Best of all, you can really load up on the resistance, an impossibility when hitting the tris with the usual isolation stuff.
Slightly narrower than shoulder width is the best grip for this movement. Any narrower and you will shorten the range of motion while potentially hyper-adducting the wrist joints, stressing the elbow joints and decreasing stability of the bar, thus reducing the control you may have over the resistance.
Bring the bar to just above the lower pec region in a super slow fashion, before fluidly powering the weight back up. Do not lock out at the top. By stopping short of full extension you’ll keep maximum tension on the tris while forcing as much blood into the muscle to enhance metabolic stress and the corresponding muscle pump.
7: Barbell Shoulder Press (Military Press)
Entire Delt Region (Emphasis on Front Delts)
About as old school as you can get, this movement stimulates growth across all three delt heads to elicit maximum size and strength. While the behind the neck version is arguably superior for adding size, it’s also much more dangerous.
Though proponents of behind the neck presses will debate its relative merits, there’s no denying the fact that it requires a great deal more external rotation at the shoulder joint and scapular retraction, which combined can place excessive strain on the rotator cuff tendons and encourage bursitis (inflammation of the fluid filled pads which cushion the joints) of the shoulder joint.
The front version limits the potential for injury while providing equally impressive mass gains.
I prefer doing military presses seated as these eliminate the inevitable cheating and momentum that can transfer tension from the delts to the lower back and hips. Though standing certainly engages more muscles (from the core to the quads to the back) it’s complete delt destruction that I’m after.
Begin with the bar slightly above the front delts, hands spaced shoulder width apart. With feet flat and slightly turned out, press them into the ground to keep the back and glutes firmly in place. Press the bar, stopping just short of lockout. With elbows in at all times and lower back slightly arched, keep the bar traveling up and down in a consistently fluid motion. No jerking or heaving the weight.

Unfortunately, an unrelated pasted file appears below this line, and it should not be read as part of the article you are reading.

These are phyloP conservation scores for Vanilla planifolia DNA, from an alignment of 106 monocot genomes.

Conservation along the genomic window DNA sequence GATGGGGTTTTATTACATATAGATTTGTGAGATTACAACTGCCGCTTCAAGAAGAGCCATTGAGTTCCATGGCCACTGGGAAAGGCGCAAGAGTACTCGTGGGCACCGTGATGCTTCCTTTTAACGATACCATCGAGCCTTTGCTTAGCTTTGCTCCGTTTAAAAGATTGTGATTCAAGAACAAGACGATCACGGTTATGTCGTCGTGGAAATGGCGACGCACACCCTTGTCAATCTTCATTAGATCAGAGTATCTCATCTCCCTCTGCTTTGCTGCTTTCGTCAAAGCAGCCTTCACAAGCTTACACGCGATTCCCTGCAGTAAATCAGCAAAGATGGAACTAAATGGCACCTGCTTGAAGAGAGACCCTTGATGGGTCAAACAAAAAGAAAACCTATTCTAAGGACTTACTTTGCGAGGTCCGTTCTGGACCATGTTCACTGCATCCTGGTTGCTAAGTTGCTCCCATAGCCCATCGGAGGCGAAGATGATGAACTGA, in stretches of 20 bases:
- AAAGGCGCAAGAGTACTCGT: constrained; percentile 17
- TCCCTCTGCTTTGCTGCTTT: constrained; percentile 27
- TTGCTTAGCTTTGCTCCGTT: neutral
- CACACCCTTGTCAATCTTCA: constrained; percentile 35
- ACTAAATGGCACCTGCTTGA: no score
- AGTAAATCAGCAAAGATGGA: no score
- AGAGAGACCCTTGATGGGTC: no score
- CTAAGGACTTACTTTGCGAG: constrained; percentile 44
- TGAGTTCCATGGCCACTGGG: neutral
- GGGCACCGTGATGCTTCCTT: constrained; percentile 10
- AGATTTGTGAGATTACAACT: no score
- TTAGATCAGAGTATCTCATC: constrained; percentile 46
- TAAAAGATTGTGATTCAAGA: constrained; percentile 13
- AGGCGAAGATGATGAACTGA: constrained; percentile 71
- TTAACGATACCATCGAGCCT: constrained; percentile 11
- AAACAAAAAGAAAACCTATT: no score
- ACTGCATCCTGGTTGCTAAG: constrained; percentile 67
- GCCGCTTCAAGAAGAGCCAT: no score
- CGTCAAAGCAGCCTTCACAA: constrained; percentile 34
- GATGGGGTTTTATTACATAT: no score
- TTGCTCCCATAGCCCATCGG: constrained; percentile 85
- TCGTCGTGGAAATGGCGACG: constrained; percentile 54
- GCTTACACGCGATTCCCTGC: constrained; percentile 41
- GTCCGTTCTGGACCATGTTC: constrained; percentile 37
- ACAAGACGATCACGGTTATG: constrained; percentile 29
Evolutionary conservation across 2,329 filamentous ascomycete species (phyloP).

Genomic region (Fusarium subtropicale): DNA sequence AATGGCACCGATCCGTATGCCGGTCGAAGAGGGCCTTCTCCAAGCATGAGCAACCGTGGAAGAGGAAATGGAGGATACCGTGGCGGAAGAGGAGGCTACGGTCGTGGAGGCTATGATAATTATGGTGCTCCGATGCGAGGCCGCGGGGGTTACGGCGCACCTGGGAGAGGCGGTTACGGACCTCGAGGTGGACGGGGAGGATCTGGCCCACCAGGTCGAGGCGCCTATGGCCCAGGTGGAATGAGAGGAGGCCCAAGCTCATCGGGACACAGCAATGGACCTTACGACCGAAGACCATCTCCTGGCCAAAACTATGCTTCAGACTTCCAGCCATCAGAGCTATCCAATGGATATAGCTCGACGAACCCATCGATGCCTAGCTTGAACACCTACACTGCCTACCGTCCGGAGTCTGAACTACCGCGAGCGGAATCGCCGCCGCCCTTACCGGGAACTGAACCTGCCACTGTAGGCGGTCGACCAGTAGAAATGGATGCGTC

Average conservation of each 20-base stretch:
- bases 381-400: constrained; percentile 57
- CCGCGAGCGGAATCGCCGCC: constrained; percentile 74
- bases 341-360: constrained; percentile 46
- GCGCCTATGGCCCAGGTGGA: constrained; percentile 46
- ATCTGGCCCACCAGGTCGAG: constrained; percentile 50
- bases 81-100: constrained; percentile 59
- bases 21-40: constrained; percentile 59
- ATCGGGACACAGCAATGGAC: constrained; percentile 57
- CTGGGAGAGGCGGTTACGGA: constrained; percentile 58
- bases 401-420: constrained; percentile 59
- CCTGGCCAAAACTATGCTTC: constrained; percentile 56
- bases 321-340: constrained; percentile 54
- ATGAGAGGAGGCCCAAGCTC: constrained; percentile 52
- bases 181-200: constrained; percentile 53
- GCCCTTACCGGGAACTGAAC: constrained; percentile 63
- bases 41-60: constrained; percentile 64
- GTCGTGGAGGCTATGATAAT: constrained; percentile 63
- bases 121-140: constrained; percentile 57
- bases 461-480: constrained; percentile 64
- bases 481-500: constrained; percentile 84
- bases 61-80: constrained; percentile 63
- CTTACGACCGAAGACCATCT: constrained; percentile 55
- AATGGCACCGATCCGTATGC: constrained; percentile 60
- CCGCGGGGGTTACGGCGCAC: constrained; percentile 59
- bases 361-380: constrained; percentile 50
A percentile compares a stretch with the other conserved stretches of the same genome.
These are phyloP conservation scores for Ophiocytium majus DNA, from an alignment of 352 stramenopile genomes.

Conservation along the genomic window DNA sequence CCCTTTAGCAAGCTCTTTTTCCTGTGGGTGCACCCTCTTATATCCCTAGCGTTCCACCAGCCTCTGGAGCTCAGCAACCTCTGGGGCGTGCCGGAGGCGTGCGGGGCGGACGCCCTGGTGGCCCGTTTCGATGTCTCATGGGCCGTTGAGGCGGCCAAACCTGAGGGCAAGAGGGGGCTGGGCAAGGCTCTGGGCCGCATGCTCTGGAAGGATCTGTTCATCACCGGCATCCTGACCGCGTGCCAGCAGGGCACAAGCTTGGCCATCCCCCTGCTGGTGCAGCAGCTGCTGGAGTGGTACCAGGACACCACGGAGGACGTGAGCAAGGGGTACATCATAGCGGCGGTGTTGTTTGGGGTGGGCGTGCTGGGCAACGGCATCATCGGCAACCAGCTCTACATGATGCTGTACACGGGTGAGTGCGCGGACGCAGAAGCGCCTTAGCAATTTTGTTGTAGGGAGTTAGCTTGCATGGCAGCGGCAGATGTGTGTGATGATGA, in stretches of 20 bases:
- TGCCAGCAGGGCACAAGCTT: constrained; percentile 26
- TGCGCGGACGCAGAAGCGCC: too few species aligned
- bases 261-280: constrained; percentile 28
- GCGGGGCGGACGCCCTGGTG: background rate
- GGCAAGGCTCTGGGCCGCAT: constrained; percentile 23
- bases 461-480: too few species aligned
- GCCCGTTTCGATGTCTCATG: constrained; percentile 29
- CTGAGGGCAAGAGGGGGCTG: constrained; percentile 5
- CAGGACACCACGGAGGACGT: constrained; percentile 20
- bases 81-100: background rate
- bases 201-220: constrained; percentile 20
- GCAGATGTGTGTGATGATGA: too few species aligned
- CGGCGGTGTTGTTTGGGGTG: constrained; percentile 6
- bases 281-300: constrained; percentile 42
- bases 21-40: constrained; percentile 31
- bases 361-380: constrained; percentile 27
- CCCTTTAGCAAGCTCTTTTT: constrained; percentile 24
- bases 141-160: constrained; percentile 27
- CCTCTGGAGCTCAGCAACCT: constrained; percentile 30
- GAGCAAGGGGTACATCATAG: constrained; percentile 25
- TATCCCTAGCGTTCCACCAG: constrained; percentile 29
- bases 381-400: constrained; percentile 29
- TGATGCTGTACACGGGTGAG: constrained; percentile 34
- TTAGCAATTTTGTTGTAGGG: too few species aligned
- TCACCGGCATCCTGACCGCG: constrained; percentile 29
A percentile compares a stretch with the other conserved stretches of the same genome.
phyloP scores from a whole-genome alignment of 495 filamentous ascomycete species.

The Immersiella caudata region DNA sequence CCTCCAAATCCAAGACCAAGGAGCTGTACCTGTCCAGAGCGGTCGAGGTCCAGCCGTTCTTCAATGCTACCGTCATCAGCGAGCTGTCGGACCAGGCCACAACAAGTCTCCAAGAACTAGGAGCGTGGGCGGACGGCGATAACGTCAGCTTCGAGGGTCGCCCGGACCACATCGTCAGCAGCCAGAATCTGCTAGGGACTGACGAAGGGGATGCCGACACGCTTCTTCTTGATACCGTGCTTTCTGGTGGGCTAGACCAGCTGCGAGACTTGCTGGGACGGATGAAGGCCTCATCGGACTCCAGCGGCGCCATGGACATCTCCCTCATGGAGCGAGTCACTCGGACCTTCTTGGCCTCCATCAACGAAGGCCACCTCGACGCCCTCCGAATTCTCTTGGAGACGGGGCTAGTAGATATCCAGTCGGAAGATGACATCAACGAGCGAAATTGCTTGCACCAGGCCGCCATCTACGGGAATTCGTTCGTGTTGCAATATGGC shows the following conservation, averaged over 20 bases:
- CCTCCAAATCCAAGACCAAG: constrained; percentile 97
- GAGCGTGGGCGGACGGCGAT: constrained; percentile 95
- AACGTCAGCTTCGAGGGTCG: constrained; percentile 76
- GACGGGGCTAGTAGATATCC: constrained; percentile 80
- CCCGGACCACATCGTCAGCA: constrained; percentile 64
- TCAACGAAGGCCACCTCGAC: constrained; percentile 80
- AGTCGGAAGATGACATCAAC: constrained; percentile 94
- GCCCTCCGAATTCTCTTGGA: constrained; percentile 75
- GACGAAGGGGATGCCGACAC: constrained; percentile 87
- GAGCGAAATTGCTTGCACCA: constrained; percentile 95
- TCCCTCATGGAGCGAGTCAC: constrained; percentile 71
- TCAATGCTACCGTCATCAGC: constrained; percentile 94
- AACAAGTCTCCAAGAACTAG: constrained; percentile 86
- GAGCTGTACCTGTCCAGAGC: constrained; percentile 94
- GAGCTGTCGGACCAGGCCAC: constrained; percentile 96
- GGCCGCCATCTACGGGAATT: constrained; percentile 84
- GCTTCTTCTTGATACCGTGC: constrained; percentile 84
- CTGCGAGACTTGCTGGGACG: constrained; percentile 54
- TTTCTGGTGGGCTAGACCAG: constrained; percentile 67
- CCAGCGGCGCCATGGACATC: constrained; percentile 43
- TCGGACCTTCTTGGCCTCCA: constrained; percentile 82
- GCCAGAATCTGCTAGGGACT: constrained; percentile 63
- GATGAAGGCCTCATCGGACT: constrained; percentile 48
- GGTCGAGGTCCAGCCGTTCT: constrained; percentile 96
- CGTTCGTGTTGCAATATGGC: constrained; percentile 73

6: Bent-Over Barbell Row (Reverse Grip)
Back/Traps (Emphasis Upper Back, Rhomboid, Mid Traps & Secondary Stress on Biceps)
A favorite of six-time Olympia winner Dorian Yates, barbell rowing with a supinated grip allows for the hoisting of huge weights. It’s superior to those done with a pronated grip (palms down) as it recruits the biceps and thus allows for more weight to be lifted (to the benefit of both bis and back) while providing better core activation due to an increased need to brace the abs and hold the position tight.
I’ve also found that the supinated grip allows for a much tighter concentric contraction and more overall lat activation. This lift, along with the deadlift (to be discussed soon), will add more meat to your back than any other combination of movements.
An undervalued benefit of the reverse grip bent bar row is that it allows more direct loading on the biceps than any other movement. I’ve noticed more fullness in my own bis since incorporating them full time.
To perform, hip hinge by pushing the hips back while bracing the abs and retracting the shoulders. Keep the lower back flat, or slightly arched.
Grab the bar with a grip slightly wider than shoulder width. Pull the bar into the midsection while sticking the chest out and pushing the shoulders down and back. Squeeze hard at the top, then complete a two-count eccentric.
Entire Back Region (Emphasis on Lats & Secondary Stress on Biceps/Forearms)
No other movement provides lat stimulation quite like the pull-up (palms facing forward). Also effective when using a palms up grip (which incorporates more biceps), this movement, when performed correctly, will give you lats that are both super wide and thick. Without it, you’ll not be able to fully development that all-important V-Taper so necessary for complete aesthetic development.
While pulldowns do work the lats to a fair degree, nothing replaces the pull-up when it comes to challenging the lats to work hard and grow. Pulling one’s entire bodyweight skyward while having to stabilize the body to prevent swinging and jerky movements also requires tremendous core strength. For all-round athletic development and pure size, the pull-up is non-negotiable.